The collective of Broad Based BEE organisations welcomes the Practice Note: B-BBEE Act Rules for Discretionary Collective Enterprises (incorporating Broad-Based Schemes, Employee Share Ownership Programmes, Trade Unions, Not for Profit Companies, Co-operatives and Trusts) published by the Minister of Trade, Industry and Competition. Mr Ebrahim Patel, on 18 May 2021.
For some years now the B-BBEE Commissioner has taken the view that Discretionary Collective Enterprises are not entitled to be considered as Black owners. Based on this stance she has made negative findings regarding our entities and even made accusations of fronting.
It is our view that our organisations are the very embodiment of Broad-Based Black Economic Empowerment. We have ensured that we comply with BEE legislation and we have used the opportunities associated with BEE to ensure that dividends from our investee companies are used to support and empower large numbers of Black South Africans. In addition, many of us are active shareholders, impacting on the nature and policies of the companies in which we invest. We have always felt that the B-BBEE Commissioner should regard us as champions and forerunners of the movement for BEE and as her natural allies.
We accept however that there may have been a lack of clarity on certain aspects of the provisions of the Code of Good Practice. The publication of the Practice Note is therefore a crucial milestone and provides absolute clarity on the matter, and provides a sense of certainty for the more than 1.27 million beneficiaries who form a crucial part of our business .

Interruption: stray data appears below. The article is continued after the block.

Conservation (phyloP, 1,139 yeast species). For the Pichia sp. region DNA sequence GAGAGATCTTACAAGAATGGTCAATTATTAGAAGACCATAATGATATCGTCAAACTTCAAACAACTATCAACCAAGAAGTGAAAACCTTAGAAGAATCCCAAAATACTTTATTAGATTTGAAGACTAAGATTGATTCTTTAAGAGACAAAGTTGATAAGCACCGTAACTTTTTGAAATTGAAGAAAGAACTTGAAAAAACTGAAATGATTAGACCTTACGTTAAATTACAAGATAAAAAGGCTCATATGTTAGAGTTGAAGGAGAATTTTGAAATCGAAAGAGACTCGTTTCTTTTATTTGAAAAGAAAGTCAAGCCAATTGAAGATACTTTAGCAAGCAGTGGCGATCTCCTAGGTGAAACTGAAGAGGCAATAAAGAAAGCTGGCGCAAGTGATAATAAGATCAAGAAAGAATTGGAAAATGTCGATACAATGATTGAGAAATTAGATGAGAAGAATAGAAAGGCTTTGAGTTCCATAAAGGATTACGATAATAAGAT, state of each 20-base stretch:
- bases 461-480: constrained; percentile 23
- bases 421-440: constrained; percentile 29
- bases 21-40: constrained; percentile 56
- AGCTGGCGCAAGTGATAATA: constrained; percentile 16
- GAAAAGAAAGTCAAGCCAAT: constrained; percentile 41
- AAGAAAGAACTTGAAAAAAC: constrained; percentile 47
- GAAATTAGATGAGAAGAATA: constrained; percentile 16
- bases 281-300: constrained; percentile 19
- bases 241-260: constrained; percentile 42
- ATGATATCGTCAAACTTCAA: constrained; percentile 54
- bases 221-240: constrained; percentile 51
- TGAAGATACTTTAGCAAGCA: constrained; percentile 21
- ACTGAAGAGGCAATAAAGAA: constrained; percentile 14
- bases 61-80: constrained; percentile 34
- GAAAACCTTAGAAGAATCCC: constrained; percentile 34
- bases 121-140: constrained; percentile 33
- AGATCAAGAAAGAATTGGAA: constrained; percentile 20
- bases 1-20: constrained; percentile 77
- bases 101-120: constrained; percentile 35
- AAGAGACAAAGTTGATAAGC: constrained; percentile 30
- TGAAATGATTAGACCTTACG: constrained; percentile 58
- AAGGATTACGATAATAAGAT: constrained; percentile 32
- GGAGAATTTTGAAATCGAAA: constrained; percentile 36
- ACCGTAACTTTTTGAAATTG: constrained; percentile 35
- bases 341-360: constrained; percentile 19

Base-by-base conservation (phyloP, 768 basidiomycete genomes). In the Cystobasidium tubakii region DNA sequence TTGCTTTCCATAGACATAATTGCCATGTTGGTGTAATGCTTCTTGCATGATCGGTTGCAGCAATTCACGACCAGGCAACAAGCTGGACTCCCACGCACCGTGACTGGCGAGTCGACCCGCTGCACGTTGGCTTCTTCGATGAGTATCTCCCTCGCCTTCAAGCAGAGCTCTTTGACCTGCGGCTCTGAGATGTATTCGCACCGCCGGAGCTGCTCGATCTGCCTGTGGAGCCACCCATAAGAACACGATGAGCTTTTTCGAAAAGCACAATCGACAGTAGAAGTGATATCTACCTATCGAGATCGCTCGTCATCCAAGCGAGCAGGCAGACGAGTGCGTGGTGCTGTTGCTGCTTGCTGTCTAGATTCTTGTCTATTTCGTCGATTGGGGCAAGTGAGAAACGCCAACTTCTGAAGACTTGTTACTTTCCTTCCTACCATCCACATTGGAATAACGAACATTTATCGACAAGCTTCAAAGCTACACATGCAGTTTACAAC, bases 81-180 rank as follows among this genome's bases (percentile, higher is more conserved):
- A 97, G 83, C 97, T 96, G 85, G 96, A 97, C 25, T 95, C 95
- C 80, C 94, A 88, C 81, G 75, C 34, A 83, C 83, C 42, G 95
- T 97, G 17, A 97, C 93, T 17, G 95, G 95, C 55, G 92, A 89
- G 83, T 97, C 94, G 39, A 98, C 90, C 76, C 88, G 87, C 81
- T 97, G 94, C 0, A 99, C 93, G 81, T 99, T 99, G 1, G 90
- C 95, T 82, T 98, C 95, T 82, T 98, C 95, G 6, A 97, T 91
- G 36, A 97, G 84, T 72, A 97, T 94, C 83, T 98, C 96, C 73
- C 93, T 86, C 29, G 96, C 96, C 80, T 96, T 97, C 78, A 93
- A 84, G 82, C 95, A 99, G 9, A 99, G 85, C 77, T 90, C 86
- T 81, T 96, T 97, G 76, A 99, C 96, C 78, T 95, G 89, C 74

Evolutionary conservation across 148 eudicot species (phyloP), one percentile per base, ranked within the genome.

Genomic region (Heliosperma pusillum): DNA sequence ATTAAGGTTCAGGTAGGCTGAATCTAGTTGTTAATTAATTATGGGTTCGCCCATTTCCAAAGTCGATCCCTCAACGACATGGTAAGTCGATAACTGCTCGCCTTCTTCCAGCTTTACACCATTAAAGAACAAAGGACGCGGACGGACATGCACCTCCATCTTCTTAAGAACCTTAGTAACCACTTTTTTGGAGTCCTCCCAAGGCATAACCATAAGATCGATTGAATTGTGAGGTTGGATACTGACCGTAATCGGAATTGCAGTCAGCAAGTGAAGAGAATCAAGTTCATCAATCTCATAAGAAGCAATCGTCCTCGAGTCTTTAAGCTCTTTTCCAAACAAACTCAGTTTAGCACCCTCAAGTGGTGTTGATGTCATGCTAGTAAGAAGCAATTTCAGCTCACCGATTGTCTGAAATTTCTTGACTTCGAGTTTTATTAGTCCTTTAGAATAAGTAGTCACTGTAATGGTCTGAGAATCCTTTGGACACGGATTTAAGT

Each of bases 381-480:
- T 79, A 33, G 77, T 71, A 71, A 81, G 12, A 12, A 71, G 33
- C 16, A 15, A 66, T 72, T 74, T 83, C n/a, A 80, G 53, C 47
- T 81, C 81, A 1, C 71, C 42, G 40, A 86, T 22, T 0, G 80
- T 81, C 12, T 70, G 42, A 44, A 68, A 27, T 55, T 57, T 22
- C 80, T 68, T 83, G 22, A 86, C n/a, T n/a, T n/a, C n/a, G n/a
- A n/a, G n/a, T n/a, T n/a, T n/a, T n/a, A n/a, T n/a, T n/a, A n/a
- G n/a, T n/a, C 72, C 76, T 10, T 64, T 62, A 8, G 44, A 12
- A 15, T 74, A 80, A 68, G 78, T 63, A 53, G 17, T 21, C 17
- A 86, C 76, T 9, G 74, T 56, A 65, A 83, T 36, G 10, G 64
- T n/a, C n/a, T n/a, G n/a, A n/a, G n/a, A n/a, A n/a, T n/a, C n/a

This Note makes it clear that Discretionary Collective Enterprises are not only tolerated but actively encouraged and that — so long as they are correctly structured – they are important vehicles for Black Economic Empowerment. We offer our thanks to the Minister of Trade, Industry and Competition for providing this much needed clarification and we trust that the B-BBEE Commissioner will take hands with us and will be guided by the Note in all her actions and determinations.
Kagiso Trust trustee Rev Frank Chikane stated:
“We thank the Minister for understanding that organisations such as ourselves are an important and critical partner, along with government, private sector and society, in eradicating poverty.For many years Kagiso Trust has been resolute in our drive to overcome poverty through quality education for all and economic transformation. It is for this reason that we have deliberately chosen to work with, and in rural, under-resourced communities.”
MIC CEO, Mary Bomela stated:
“We have engaged extensively with the DTIC, Minister Patel and the BEE Commission over the past two years to resolve the impasse that the interpretation of the BEE Codes has created for trusts such as ours with respect to their black ownership status. I would like to thank the Minister and his team for their engagement and support, and strongly believe that the practice note will put to rest any uncertainly as to the black ownership credentials of such BBOS – allowing the BEE Commission to focus on fighting the real scourge of fronting. MIC looks forward to being able to focus on our core business of transacting and continue building the asset based that has allowed the MIT to economically empower thousands of beneficiaries over the past 26 years.”
Ditikeni Chairperson Sahra Ryklief says:
“We are very pleased with the practice note on broad based empowerment issued yesterday. This will surely put to rest any reservations about the status of genuine broad based entities such as Ditikeni. I am sure our investment partners and potential partners will also welcome this clarity. We are grateful to both the Minister and the DTIC itself for their progressive response on this matter.”
- Mineworkers Investment Corporation
- Kagiso Trust
- WDB Investment Holdings
- Women Investment Portfolio Holdings (Wiphold)